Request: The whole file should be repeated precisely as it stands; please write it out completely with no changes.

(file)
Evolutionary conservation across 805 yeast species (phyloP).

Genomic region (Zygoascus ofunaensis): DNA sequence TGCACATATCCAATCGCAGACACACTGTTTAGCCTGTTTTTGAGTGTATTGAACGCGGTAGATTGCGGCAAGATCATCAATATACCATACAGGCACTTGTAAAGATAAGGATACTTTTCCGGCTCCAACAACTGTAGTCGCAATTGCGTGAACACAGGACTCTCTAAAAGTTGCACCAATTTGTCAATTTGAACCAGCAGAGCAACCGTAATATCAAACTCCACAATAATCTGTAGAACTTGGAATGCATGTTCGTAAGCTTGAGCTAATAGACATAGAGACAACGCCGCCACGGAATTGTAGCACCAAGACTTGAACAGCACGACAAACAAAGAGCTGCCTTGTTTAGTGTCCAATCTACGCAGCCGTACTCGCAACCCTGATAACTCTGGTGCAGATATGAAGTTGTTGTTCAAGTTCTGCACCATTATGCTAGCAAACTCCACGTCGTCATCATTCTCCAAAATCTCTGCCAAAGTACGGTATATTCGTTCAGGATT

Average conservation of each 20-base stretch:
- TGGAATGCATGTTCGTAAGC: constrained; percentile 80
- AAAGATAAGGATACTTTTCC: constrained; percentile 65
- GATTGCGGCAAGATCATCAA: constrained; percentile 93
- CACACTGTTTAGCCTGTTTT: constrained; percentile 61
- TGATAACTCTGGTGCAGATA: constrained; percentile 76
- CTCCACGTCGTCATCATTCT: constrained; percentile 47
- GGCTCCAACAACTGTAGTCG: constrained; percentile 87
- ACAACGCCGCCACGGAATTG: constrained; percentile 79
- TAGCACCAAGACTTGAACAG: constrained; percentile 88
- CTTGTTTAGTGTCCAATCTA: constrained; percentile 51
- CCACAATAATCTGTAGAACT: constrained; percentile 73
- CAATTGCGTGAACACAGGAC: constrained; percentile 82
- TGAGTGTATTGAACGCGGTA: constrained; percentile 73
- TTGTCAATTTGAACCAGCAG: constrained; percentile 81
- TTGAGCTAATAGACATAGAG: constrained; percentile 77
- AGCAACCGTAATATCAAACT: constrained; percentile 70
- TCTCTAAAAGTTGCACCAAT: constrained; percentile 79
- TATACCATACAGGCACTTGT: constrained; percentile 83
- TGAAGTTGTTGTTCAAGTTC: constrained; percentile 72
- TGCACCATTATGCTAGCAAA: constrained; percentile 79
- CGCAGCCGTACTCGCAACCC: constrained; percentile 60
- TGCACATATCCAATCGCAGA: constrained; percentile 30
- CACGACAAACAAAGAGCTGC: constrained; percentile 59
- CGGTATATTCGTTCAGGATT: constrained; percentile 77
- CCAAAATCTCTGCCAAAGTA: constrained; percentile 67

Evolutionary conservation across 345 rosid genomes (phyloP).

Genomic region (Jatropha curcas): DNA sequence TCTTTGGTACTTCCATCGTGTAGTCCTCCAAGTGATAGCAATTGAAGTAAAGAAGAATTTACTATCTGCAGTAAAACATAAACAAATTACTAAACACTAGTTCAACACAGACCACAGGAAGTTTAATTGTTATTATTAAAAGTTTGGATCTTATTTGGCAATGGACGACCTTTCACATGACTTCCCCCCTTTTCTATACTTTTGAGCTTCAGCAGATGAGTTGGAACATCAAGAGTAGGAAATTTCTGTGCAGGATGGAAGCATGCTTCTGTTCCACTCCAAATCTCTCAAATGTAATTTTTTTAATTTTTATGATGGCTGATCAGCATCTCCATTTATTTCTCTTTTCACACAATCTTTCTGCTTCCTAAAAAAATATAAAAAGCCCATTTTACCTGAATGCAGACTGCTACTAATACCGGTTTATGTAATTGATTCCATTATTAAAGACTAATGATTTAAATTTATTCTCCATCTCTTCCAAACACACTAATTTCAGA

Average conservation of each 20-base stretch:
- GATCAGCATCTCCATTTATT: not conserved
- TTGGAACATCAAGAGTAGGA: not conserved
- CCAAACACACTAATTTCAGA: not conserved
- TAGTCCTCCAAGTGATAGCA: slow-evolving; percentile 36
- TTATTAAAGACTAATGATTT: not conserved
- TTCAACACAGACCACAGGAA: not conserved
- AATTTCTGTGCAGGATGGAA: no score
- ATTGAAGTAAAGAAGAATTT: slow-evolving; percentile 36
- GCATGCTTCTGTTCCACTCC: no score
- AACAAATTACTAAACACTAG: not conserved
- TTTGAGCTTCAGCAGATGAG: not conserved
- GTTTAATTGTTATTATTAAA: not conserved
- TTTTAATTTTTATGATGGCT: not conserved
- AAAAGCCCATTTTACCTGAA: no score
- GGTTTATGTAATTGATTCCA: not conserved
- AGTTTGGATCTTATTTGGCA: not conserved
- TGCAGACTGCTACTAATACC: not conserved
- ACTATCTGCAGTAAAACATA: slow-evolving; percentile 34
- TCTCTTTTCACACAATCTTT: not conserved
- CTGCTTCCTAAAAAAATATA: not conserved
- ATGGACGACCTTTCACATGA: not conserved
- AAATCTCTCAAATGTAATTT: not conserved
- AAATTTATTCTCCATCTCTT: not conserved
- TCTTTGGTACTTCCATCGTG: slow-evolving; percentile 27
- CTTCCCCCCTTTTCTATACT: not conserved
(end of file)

Evolutionary conservation across 805 yeast species (phyloP).

Genomic region (Zygoascus ofunaensis): DNA sequence TGCACATATCCAATCGCAGACACACTGTTTAGCCTGTTTTTGAGTGTATTGAACGCGGTAGATTGCGGCAAGATCATCAATATACCATACAGGCACTTGTAAAGATAAGGATACTTTTCCGGCTCCAACAACTGTAGTCGCAATTGCGTGAACACAGGACTCTCTAAAAGTTGCACCAATTTGTCAATTTGAACCAGCAGAGCAACCGTAATATCAAACTCCACAATAATCTGTAGAACTTGGAATGCATGTTCGTAAGCTTGAGCTAATAGACATAGAGACAACGCCGCCACGGAATTGTAGCACCAAGACTTGAACAGCACGACAAACAAAGAGCTGCCTTGTTTAGTGTCCAATCTACGCAGCCGTACTCGCAACCCTGATAACTCTGGTGCAGATATGAAGTTGTTGTTCAAGTTCTGCACCATTATGCTAGCAAACTCCACGTCGTCATCATTCTCCAAAATCTCTGCCAAAGTACGGTATATTCGTTCAGGATT

Average conservation of each 20-base stretch:
- TGGAATGCATGTTCGTAAGC: constrained; percentile 80
- AAAGATAAGGATACTTTTCC: constrained; percentile 65
- GATTGCGGCAAGATCATCAA: constrained; percentile 93
- CACACTGTTTAGCCTGTTTT: constrained; percentile 61
- TGATAACTCTGGTGCAGATA: constrained; percentile 76
- CTCCACGTCGTCATCATTCT: constrained; percentile 47
- GGCTCCAACAACTGTAGTCG: constrained; percentile 87
- ACAACGCCGCCACGGAATTG: constrained; percentile 79
- TAGCACCAAGACTTGAACAG: constrained; percentile 88
- CTTGTTTAGTGTCCAATCTA: constrained; percentile 51
- CCACAATAATCTGTAGAACT: constrained; percentile 73
- CAATTGCGTGAACACAGGAC: constrained; percentile 82
- TGAGTGTATTGAACGCGGTA: constrained; percentile 73
- TTGTCAATTTGAACCAGCAG: constrained; percentile 81
- TTGAGCTAATAGACATAGAG: constrained; percentile 77
- AGCAACCGTAATATCAAACT: constrained; percentile 70
- TCTCTAAAAGTTGCACCAAT: constrained; percentile 79
- TATACCATACAGGCACTTGT: constrained; percentile 83
- TGAAGTTGTTGTTCAAGTTC: constrained; percentile 72
- TGCACCATTATGCTAGCAAA: constrained; percentile 79
- CGCAGCCGTACTCGCAACCC: constrained; percentile 60
- TGCACATATCCAATCGCAGA: constrained; percentile 30
- CACGACAAACAAAGAGCTGC: constrained; percentile 59
- CGGTATATTCGTTCAGGATT: constrained; percentile 77
- CCAAAATCTCTGCCAAAGTA: constrained; percentile 67

Evolutionary conservation across 345 rosid genomes (phyloP).

Genomic region (Jatropha curcas): DNA sequence TCTTTGGTACTTCCATCGTGTAGTCCTCCAAGTGATAGCAATTGAAGTAAAGAAGAATTTACTATCTGCAGTAAAACATAAACAAATTACTAAACACTAGTTCAACACAGACCACAGGAAGTTTAATTGTTATTATTAAAAGTTTGGATCTTATTTGGCAATGGACGACCTTTCACATGACTTCCCCCCTTTTCTATACTTTTGAGCTTCAGCAGATGAGTTGGAACATCAAGAGTAGGAAATTTCTGTGCAGGATGGAAGCATGCTTCTGTTCCACTCCAAATCTCTCAAATGTAATTTTTTTAATTTTTATGATGGCTGATCAGCATCTCCATTTATTTCTCTTTTCACACAATCTTTCTGCTTCCTAAAAAAATATAAAAAGCCCATTTTACCTGAATGCAGACTGCTACTAATACCGGTTTATGTAATTGATTCCATTATTAAAGACTAATGATTTAAATTTATTCTCCATCTCTTCCAAACACACTAATTTCAGA

Average conservation of each 20-base stretch:
- GATCAGCATCTCCATTTATT: not conserved
- TTGGAACATCAAGAGTAGGA: not conserved
- CCAAACACACTAATTTCAGA: not conserved
- TAGTCCTCCAAGTGATAGCA: slow-evolving; percentile 36
- TTATTAAAGACTAATGATTT: not conserved
- TTCAACACAGACCACAGGAA: not conserved
- AATTTCTGTGCAGGATGGAA: no score
- ATTGAAGTAAAGAAGAATTT: slow-evolving; percentile 36
- GCATGCTTCTGTTCCACTCC: no score
- AACAAATTACTAAACACTAG: not conserved
- TTTGAGCTTCAGCAGATGAG: not conserved
- GTTTAATTGTTATTATTAAA: not conserved
- TTTTAATTTTTATGATGGCT: not conserved
- AAAAGCCCATTTTACCTGAA: no score
- GGTTTATGTAATTGATTCCA: not conserved
- AGTTTGGATCTTATTTGGCA: not conserved
- TGCAGACTGCTACTAATACC: not conserved
- ACTATCTGCAGTAAAACATA: slow-evolving; percentile 34
- TCTCTTTTCACACAATCTTT: not conserved
- CTGCTTCCTAAAAAAATATA: not conserved
- ATGGACGACCTTTCACATGA: not conserved
- AAATCTCTCAAATGTAATTT: not conserved
- AAATTTATTCTCCATCTCTT: not conserved
- TCTTTGGTACTTCCATCGTG: slow-evolving; percentile 27
- CTTCCCCCCTTTTCTATACT: not conserved